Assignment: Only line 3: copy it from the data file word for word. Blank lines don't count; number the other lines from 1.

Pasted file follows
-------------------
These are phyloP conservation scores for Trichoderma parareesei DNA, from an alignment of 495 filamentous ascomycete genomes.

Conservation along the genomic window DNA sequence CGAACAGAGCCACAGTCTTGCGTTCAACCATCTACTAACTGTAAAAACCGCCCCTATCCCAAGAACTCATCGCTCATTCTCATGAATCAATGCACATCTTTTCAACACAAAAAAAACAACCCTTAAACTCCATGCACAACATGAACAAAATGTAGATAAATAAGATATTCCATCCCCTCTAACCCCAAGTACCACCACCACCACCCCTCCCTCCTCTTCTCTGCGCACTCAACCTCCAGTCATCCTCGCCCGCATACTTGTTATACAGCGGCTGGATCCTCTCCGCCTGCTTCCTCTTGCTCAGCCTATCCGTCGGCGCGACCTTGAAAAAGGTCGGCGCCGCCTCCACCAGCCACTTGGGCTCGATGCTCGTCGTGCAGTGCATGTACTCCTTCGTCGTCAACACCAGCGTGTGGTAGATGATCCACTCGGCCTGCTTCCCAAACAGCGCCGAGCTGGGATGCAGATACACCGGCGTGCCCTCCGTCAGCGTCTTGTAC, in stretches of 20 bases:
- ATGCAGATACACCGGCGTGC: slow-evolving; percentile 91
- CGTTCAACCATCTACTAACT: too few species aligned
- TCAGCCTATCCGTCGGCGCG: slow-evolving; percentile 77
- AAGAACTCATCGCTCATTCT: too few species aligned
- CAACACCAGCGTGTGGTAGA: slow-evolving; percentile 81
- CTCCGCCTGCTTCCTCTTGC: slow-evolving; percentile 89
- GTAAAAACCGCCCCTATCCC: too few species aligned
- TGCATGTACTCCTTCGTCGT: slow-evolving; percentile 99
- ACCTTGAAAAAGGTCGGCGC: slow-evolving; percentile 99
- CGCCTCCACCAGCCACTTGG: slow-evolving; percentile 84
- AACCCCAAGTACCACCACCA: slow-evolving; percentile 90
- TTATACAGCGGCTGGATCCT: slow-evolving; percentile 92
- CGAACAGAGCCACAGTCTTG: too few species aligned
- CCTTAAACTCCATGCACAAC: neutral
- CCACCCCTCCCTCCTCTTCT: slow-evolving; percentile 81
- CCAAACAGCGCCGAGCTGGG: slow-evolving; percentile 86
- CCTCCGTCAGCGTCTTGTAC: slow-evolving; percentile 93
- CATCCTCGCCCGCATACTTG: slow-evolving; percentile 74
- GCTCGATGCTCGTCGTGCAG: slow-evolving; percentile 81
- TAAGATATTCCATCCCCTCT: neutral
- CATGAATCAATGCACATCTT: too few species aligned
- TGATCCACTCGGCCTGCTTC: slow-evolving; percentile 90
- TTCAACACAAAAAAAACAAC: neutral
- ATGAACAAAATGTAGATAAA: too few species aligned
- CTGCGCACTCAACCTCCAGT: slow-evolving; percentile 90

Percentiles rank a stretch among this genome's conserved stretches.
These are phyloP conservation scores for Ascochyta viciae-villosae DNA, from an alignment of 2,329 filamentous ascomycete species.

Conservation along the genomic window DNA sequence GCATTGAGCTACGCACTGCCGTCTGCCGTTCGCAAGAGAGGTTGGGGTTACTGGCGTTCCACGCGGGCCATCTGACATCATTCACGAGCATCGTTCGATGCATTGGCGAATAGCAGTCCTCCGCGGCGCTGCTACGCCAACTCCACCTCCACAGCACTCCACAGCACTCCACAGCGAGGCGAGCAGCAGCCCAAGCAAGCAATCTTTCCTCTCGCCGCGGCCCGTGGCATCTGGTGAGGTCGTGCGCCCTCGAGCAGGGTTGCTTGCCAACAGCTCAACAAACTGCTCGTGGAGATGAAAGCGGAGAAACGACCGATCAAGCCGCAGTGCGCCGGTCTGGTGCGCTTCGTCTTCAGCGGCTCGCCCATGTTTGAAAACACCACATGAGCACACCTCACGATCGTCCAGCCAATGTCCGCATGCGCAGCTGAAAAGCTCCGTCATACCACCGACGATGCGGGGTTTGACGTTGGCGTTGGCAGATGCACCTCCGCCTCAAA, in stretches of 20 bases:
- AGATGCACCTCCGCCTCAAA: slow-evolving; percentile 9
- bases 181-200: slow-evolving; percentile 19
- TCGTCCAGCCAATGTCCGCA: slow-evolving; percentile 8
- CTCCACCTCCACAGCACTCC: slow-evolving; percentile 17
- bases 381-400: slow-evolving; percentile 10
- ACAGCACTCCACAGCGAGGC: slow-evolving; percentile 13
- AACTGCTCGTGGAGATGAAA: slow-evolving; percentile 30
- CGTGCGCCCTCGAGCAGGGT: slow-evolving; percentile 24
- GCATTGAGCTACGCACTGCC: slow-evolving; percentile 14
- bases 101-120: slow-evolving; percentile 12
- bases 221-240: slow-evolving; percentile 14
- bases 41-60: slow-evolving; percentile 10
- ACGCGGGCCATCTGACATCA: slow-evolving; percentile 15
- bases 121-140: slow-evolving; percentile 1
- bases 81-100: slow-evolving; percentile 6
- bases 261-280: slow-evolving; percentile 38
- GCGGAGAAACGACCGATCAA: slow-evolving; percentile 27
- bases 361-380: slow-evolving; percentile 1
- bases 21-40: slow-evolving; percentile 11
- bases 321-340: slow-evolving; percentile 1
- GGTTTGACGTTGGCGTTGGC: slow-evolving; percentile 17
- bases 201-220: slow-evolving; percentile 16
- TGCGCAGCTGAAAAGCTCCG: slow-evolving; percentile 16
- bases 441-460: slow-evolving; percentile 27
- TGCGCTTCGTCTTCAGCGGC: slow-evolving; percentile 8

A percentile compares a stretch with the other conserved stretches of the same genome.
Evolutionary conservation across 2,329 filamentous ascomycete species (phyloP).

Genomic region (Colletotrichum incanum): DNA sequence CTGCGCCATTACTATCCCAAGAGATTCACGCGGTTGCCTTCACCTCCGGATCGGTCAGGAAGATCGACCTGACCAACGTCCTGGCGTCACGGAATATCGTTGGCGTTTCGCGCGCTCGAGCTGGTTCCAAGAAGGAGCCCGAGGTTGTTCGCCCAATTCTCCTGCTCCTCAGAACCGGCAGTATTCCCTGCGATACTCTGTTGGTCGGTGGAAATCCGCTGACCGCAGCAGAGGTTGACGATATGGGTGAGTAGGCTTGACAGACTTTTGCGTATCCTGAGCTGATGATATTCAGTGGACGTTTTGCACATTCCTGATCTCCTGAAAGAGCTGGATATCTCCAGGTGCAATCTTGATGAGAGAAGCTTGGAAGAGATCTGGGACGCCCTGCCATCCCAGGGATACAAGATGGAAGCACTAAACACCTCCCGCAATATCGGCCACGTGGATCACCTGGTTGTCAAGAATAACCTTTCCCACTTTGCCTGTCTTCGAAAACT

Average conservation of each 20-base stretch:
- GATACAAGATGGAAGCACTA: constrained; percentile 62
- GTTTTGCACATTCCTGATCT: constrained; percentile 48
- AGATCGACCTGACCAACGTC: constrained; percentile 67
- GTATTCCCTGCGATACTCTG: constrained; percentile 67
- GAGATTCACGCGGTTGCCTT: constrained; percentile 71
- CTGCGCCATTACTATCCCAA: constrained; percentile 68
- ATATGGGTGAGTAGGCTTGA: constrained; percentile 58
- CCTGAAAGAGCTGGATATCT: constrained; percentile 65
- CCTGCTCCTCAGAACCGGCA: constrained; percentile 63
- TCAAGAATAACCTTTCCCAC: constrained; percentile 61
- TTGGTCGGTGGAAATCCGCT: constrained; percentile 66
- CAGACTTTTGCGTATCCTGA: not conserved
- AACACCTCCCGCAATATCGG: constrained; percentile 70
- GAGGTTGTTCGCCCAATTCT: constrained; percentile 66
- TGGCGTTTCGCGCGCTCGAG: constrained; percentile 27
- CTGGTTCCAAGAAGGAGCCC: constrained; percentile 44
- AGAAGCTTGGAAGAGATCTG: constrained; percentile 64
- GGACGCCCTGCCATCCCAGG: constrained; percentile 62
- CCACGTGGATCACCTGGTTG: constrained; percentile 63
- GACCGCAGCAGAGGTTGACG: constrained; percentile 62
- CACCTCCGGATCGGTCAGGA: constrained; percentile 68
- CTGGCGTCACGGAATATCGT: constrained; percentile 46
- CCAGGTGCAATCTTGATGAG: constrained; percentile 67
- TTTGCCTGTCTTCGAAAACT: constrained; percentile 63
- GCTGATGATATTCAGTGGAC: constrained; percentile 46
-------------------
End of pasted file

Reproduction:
- ATGCAGATACACCGGCGTGC: slow-evolving; percentile 91